However, Griffin and the rest of Seattle’s corners need to improve their ball skills. Griffin had just two interceptions last season and fellow starter Tre Flowers had zero. The pair hasn’t had many in camp, either. Getting more takeaways through the air is a point of emphasis for them in 2019.

I don’t see this happening for several reasons but here are the top two:

1. Seattle won’t part ways with the draft capital that the Houston Texans will be seeking in exchange for Jadeveon Clowney.

2. While the Seahawks can afford Clowney, who is due to make just shy of $16 million, it would be a one-year rent-a-player with no guarantee of working out a long-term deal. Clowney will play the 2019 season on the franchise tag, and the deadline has passed to sign him to an extension. All around this simply isn’t the kind of move that’s been in John Schneider’s DNA.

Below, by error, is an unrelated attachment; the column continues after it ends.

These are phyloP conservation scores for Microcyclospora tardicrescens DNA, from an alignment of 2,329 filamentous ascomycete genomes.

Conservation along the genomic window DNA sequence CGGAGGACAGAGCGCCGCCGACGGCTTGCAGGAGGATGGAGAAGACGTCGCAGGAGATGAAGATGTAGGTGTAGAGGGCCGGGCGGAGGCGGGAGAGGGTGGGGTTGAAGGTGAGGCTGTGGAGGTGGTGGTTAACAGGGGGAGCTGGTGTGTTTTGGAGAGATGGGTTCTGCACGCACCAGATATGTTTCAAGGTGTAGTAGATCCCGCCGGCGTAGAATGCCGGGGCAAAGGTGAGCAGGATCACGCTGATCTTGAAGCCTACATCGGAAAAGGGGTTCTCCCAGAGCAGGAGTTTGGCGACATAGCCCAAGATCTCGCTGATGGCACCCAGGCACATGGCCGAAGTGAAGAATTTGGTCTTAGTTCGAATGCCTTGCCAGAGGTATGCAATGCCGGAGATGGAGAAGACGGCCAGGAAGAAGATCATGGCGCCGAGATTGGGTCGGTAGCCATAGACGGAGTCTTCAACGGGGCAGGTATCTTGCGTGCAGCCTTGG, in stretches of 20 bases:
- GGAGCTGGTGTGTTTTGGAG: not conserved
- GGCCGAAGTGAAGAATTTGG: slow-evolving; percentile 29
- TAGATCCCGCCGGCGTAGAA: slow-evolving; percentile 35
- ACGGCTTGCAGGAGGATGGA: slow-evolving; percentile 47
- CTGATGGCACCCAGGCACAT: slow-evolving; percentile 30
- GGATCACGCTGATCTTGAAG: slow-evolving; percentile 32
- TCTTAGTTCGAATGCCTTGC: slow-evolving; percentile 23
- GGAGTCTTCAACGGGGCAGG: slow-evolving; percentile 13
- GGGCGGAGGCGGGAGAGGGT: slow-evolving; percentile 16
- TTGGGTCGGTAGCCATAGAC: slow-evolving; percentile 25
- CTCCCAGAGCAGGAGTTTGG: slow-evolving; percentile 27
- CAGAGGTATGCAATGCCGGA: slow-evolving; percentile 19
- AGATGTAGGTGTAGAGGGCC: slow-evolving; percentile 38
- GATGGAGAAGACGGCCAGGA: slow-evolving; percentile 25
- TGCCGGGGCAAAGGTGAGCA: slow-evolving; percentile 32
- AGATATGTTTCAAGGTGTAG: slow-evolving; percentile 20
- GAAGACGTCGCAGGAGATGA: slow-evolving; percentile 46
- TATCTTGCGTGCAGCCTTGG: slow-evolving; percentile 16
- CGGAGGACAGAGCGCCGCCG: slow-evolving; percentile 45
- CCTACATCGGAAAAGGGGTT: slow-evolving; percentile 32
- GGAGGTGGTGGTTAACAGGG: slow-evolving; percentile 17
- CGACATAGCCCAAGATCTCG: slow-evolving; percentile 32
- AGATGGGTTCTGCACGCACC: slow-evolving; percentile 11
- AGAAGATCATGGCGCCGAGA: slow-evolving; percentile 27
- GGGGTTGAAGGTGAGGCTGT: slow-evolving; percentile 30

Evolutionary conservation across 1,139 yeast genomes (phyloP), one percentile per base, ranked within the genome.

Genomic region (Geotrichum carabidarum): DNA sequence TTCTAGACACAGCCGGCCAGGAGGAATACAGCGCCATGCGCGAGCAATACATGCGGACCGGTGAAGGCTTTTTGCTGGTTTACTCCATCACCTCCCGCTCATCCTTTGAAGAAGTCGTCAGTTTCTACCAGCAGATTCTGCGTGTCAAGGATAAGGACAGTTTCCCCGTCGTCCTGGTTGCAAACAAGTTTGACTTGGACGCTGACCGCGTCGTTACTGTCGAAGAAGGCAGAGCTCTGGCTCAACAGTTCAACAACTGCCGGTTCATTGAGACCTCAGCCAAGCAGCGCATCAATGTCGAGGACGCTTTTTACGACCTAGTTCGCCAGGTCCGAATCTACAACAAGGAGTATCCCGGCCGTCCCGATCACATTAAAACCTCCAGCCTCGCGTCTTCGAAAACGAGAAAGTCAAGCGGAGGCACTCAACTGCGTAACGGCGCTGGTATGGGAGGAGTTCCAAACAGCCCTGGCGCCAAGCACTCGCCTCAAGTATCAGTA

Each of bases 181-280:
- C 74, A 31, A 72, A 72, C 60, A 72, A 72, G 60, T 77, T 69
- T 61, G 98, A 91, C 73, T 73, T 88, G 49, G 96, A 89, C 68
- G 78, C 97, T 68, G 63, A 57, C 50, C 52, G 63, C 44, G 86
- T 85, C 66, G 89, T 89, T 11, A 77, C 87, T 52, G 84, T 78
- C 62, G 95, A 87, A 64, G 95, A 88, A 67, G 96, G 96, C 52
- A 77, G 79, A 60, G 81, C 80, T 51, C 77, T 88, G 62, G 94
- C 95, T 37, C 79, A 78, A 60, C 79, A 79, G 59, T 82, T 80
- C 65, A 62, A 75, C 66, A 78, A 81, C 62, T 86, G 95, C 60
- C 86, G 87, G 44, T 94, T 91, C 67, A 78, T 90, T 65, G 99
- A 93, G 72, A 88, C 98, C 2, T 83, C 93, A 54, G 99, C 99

Pete Carroll ‘surprised’ by California law that would allow college athletes to make money off likeness

Pete Carroll ‘surprised’ by California law that would allow college athletes to make money off likeness

The debate over whether or not collegiate athletes should be paid has been ongoing for years, but it recently took an interesting turn.

California’s state legislature has passed a bill that would allow college athletes to make money off of their likeness via endorsements, autograph signings, etc. Several professional athletes have given their endorsement for the bill that is on its way to California governor Gavin Newsom.

Unsurprisingly, the NCAA is working to combat the law. The organization has reportedly sent a letter to Newsom to express its extreme concern on the matter.

Pete Carroll was asked for his thoughts on the bill on Wednesday. Carroll’s tenure as college coach was headlined by his time as USC’s head coach from 2001-09 where he won two national championships.